Seattle Mariners MLB Draft Prospect Profile Logan Davidson

The MLB Draft is just a week away and what the Seattle Mariners will do with their first-round pick remains to be seen. Today, we look at one option, a college shortstop will some offensive upside.

While most of the rumors involving the Mariners are focused on prep shortstop Anthony Volpe, I refuse to believe that he will be the selection at 20. Typically speaking, Jerry Dipoto has preferred college prospects to prep prospects and strongly considers the floor of his first-round picks.

In this draft, it isn’t too hard to find a high-floor college bat. One such player is Logan Davidson, a shortstop for Clemson University. The switch-hitting, 21-year-old shortstop is expected to go in the late first round.

Offensively, Davidson has above-average pop for a shortstop, having cranked 15 home runs in each of his last two seasons and posting a .592 slugging in 2019. But Davidson also has some questions regarding his swing, which gets long at times, leading some to wonder if he can hit plus velocity.

The long swing produces strikeouts, but Davidson does have a good eye and will take his walks as well. If not for his struggles with wood bats in the prestigious Cape Cod Summer League, Davidson would likely be a Top 10 pick this June.

Defensively, Davidson will have no issue sticking at shortstop, though he probably won’t win the Gold Glove any time soon. He has a strong and accurate arm with nice footwork that will allow him to stick at the position despite his tall frame.

Davidson also has above-average speed, which should translate to 10-15 stolen bases at the next level. There is still hope that Davidson can add strength and bat speed. The 6’3″, 180 lbs shortstop certainly has the frame to add good weight.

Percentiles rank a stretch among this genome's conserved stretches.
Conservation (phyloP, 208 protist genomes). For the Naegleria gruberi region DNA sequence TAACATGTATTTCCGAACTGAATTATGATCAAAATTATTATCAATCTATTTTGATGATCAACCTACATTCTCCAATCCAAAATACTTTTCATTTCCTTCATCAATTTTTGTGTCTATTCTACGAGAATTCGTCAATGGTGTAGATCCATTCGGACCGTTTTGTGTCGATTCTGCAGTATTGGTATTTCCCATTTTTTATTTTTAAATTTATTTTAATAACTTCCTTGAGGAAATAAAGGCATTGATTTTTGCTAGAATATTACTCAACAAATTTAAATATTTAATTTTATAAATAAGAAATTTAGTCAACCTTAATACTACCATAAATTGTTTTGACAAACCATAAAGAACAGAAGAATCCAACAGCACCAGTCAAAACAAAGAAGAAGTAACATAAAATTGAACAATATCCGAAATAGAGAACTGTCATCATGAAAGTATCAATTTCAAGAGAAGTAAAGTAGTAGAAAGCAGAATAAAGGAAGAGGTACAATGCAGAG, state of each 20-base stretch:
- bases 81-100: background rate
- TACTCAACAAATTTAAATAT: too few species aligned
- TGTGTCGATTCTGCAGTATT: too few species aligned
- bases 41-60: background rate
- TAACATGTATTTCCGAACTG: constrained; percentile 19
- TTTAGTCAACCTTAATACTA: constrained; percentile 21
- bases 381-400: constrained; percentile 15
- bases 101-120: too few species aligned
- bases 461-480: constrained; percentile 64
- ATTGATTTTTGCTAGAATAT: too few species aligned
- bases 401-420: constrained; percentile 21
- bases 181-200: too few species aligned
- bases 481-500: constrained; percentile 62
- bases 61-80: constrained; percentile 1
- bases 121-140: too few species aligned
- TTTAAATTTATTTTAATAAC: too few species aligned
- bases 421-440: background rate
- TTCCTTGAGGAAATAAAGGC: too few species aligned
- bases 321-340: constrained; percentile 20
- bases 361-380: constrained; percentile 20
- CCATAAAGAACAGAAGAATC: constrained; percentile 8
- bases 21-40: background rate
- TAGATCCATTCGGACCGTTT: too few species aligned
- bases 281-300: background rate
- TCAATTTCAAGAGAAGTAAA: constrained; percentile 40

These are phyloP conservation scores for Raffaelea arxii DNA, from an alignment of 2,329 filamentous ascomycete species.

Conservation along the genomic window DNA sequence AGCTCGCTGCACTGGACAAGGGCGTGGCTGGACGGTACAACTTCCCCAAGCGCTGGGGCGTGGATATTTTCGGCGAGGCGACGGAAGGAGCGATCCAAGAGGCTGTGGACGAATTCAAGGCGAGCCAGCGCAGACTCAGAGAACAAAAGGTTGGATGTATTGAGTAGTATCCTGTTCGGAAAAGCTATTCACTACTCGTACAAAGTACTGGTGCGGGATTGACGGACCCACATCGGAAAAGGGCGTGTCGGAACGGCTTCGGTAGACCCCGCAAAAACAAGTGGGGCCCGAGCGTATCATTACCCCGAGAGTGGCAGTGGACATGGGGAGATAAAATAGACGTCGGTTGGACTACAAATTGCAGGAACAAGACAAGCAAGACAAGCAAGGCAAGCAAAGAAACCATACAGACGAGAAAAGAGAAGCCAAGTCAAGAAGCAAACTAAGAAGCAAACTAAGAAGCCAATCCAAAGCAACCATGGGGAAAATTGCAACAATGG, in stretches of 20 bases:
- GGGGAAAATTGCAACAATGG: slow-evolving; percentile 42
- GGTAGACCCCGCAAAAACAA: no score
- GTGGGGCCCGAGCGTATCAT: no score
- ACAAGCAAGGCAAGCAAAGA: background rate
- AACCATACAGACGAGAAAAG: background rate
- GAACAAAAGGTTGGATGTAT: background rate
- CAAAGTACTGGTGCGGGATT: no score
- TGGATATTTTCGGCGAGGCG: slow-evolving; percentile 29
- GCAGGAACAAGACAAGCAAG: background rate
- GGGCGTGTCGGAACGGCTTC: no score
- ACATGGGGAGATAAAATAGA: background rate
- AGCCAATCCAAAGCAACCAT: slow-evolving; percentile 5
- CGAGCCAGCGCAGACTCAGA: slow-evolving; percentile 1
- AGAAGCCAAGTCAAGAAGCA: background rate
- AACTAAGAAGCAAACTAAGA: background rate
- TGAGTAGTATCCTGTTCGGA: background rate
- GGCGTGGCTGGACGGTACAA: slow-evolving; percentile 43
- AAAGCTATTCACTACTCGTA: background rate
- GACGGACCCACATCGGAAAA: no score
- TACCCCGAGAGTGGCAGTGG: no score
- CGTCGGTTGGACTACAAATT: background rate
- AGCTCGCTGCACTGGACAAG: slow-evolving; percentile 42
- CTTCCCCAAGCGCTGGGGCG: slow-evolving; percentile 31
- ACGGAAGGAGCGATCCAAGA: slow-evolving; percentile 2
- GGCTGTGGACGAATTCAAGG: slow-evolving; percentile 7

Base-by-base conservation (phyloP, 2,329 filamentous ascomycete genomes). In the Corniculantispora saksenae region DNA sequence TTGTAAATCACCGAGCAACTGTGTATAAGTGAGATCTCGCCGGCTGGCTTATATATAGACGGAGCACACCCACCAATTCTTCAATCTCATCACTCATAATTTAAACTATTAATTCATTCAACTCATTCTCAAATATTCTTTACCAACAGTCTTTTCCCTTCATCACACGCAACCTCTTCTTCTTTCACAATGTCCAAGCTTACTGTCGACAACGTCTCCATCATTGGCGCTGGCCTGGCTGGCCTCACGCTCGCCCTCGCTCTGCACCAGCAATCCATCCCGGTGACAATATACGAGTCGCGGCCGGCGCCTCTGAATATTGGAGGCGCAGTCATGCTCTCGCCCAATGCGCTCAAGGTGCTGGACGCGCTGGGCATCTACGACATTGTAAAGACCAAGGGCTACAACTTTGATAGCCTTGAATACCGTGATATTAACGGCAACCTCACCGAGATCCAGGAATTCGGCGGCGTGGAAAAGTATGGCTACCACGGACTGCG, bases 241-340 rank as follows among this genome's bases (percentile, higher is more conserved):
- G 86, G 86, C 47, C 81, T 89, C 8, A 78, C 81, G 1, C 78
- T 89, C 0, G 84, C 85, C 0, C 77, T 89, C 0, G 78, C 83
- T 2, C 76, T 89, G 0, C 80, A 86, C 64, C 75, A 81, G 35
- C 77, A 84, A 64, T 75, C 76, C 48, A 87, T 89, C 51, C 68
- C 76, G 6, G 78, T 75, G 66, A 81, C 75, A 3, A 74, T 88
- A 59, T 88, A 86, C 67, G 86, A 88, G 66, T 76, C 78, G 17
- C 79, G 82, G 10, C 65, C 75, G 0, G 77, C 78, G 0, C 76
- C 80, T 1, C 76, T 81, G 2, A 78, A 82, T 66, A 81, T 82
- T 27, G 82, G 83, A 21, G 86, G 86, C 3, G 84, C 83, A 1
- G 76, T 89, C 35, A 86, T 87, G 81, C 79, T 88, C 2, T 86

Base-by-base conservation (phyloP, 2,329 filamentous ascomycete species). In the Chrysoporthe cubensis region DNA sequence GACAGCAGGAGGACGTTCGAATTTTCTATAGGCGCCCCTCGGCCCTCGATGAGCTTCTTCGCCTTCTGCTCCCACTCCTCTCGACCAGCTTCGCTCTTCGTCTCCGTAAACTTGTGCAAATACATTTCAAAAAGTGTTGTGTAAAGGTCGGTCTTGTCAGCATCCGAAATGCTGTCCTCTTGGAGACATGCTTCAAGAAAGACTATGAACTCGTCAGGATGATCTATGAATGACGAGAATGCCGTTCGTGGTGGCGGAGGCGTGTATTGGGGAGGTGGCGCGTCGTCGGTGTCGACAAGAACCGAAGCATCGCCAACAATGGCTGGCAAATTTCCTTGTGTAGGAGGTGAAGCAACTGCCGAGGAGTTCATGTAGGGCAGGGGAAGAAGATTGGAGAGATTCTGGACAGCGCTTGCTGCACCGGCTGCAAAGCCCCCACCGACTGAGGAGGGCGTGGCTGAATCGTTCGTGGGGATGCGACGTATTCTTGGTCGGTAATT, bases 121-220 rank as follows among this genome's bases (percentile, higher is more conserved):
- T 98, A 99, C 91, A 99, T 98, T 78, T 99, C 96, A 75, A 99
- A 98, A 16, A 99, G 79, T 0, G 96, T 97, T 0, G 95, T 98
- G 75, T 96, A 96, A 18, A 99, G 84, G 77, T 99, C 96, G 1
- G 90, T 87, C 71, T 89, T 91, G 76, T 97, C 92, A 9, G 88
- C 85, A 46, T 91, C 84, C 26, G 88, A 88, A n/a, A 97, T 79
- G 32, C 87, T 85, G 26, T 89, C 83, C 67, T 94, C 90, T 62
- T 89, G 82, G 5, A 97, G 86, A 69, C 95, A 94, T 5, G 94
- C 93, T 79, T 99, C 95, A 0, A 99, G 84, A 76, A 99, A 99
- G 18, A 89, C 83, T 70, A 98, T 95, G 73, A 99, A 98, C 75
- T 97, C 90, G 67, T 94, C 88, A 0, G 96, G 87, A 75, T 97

Whether or not he can add the weight without sacrificing any speed to quickness remains to be seen. If the can’t, he has the arm to handle third base, but that would put more pressure on his hit tool to develop.

Scouting Grades (20-80)- Hit: 45+ Power: 50 Speed: 55 Field: 55 Arm: 60 Overall: 50

The team selecting Davidson will be the one who believes they can turn the hit and power tool up at least half a grade. If that team is the Mariners, they’ll need to show a bit more patience than normal for a college bat, as Davidson does have a lot of work to do.

If everything goes well, Davidson could be a .250/.340/.450 hitter with 15-20 home runs and solid or better defense up the middle. While not exciting, those numbers are excellent for a shortstop. Because of his power and defense, he should still be an everyday shortstop or strong utility player if the bat never gets going.